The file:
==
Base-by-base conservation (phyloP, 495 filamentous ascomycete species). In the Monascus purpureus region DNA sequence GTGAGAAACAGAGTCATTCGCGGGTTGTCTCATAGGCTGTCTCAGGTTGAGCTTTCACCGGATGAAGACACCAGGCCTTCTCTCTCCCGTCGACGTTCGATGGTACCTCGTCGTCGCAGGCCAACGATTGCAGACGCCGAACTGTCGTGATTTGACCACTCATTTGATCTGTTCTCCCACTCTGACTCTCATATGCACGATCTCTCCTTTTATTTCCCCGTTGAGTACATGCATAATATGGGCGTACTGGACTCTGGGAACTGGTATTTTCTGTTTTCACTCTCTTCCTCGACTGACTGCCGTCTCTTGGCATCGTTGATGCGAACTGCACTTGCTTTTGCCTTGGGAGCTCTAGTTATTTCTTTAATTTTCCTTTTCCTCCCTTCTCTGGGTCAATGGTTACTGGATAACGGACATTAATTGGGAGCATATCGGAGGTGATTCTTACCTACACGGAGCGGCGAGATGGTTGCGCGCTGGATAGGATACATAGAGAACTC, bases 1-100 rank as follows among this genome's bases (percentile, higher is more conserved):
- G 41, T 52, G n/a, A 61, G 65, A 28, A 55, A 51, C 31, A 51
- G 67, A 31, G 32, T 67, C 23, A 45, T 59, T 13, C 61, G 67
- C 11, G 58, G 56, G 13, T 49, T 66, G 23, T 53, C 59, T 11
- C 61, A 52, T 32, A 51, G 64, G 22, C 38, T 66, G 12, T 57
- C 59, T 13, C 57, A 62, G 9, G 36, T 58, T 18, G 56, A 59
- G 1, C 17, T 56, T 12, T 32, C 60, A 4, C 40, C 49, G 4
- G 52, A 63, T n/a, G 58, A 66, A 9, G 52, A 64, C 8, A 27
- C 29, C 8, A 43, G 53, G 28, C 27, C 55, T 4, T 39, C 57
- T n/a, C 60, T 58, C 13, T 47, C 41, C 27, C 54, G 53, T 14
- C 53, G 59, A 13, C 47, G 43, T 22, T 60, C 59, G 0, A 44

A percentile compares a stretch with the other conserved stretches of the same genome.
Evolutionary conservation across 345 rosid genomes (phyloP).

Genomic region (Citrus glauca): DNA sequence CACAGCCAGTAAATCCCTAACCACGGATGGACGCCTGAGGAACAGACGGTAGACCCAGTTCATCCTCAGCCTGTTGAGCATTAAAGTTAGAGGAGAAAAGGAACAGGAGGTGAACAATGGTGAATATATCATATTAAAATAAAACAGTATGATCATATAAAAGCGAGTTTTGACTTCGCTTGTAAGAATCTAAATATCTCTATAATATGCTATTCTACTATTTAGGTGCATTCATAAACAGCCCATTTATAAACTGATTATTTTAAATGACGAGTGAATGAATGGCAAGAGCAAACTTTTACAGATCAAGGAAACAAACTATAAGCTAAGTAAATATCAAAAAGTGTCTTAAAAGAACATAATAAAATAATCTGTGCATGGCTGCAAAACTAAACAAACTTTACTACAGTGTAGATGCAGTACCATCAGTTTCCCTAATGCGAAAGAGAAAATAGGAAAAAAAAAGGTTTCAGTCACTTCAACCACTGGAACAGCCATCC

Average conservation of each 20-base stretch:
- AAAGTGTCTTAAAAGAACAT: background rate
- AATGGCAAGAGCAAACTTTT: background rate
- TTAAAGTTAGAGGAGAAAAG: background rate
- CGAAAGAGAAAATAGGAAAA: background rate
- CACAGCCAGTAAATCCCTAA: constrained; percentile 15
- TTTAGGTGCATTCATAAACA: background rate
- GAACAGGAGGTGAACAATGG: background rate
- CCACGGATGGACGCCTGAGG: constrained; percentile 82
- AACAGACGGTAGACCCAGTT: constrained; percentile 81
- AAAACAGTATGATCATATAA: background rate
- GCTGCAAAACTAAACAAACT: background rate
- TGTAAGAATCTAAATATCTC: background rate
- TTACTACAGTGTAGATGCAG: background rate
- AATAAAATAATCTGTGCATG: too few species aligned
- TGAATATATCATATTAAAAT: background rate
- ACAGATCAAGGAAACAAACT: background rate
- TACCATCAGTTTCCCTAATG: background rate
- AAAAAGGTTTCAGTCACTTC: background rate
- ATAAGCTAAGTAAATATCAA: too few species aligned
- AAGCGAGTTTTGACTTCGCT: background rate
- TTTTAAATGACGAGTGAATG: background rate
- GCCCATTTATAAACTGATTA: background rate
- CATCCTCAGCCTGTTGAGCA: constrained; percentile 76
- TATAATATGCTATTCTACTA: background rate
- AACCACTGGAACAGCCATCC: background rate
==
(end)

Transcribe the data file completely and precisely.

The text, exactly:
Base-by-base conservation (phyloP, 495 filamentous ascomycete species). In the Monascus purpureus region DNA sequence GTGAGAAACAGAGTCATTCGCGGGTTGTCTCATAGGCTGTCTCAGGTTGAGCTTTCACCGGATGAAGACACCAGGCCTTCTCTCTCCCGTCGACGTTCGATGGTACCTCGTCGTCGCAGGCCAACGATTGCAGACGCCGAACTGTCGTGATTTGACCACTCATTTGATCTGTTCTCCCACTCTGACTCTCATATGCACGATCTCTCCTTTTATTTCCCCGTTGAGTACATGCATAATATGGGCGTACTGGACTCTGGGAACTGGTATTTTCTGTTTTCACTCTCTTCCTCGACTGACTGCCGTCTCTTGGCATCGTTGATGCGAACTGCACTTGCTTTTGCCTTGGGAGCTCTAGTTATTTCTTTAATTTTCCTTTTCCTCCCTTCTCTGGGTCAATGGTTACTGGATAACGGACATTAATTGGGAGCATATCGGAGGTGATTCTTACCTACACGGAGCGGCGAGATGGTTGCGCGCTGGATAGGATACATAGAGAACTC, bases 1-100 rank as follows among this genome's bases (percentile, higher is more conserved):
- G 41, T 52, G n/a, A 61, G 65, A 28, A 55, A 51, C 31, A 51
- G 67, A 31, G 32, T 67, C 23, A 45, T 59, T 13, C 61, G 67
- C 11, G 58, G 56, G 13, T 49, T 66, G 23, T 53, C 59, T 11
- C 61, A 52, T 32, A 51, G 64, G 22, C 38, T 66, G 12, T 57
- C 59, T 13, C 57, A 62, G 9, G 36, T 58, T 18, G 56, A 59
- G 1, C 17, T 56, T 12, T 32, C 60, A 4, C 40, C 49, G 4
- G 52, A 63, T n/a, G 58, A 66, A 9, G 52, A 64, C 8, A 27
- C 29, C 8, A 43, G 53, G 28, C 27, C 55, T 4, T 39, C 57
- T n/a, C 60, T 58, C 13, T 47, C 41, C 27, C 54, G 53, T 14
- C 53, G 59, A 13, C 47, G 43, T 22, T 60, C 59, G 0, A 44

A percentile compares a stretch with the other conserved stretches of the same genome.
Evolutionary conservation across 345 rosid genomes (phyloP).

Genomic region (Citrus glauca): DNA sequence CACAGCCAGTAAATCCCTAACCACGGATGGACGCCTGAGGAACAGACGGTAGACCCAGTTCATCCTCAGCCTGTTGAGCATTAAAGTTAGAGGAGAAAAGGAACAGGAGGTGAACAATGGTGAATATATCATATTAAAATAAAACAGTATGATCATATAAAAGCGAGTTTTGACTTCGCTTGTAAGAATCTAAATATCTCTATAATATGCTATTCTACTATTTAGGTGCATTCATAAACAGCCCATTTATAAACTGATTATTTTAAATGACGAGTGAATGAATGGCAAGAGCAAACTTTTACAGATCAAGGAAACAAACTATAAGCTAAGTAAATATCAAAAAGTGTCTTAAAAGAACATAATAAAATAATCTGTGCATGGCTGCAAAACTAAACAAACTTTACTACAGTGTAGATGCAGTACCATCAGTTTCCCTAATGCGAAAGAGAAAATAGGAAAAAAAAAGGTTTCAGTCACTTCAACCACTGGAACAGCCATCC

Average conservation of each 20-base stretch:
- AAAGTGTCTTAAAAGAACAT: background rate
- AATGGCAAGAGCAAACTTTT: background rate
- TTAAAGTTAGAGGAGAAAAG: background rate
- CGAAAGAGAAAATAGGAAAA: background rate
- CACAGCCAGTAAATCCCTAA: constrained; percentile 15
- TTTAGGTGCATTCATAAACA: background rate
- GAACAGGAGGTGAACAATGG: background rate
- CCACGGATGGACGCCTGAGG: constrained; percentile 82
- AACAGACGGTAGACCCAGTT: constrained; percentile 81
- AAAACAGTATGATCATATAA: background rate
- GCTGCAAAACTAAACAAACT: background rate
- TGTAAGAATCTAAATATCTC: background rate
- TTACTACAGTGTAGATGCAG: background rate
- AATAAAATAATCTGTGCATG: too few species aligned
- TGAATATATCATATTAAAAT: background rate
- ACAGATCAAGGAAACAAACT: background rate
- TACCATCAGTTTCCCTAATG: background rate
- AAAAAGGTTTCAGTCACTTC: background rate
- ATAAGCTAAGTAAATATCAA: too few species aligned
- AAGCGAGTTTTGACTTCGCT: background rate
- TTTTAAATGACGAGTGAATG: background rate
- GCCCATTTATAAACTGATTA: background rate
- CATCCTCAGCCTGTTGAGCA: constrained; percentile 76
- TATAATATGCTATTCTACTA: background rate
- AACCACTGGAACAGCCATCC: background rate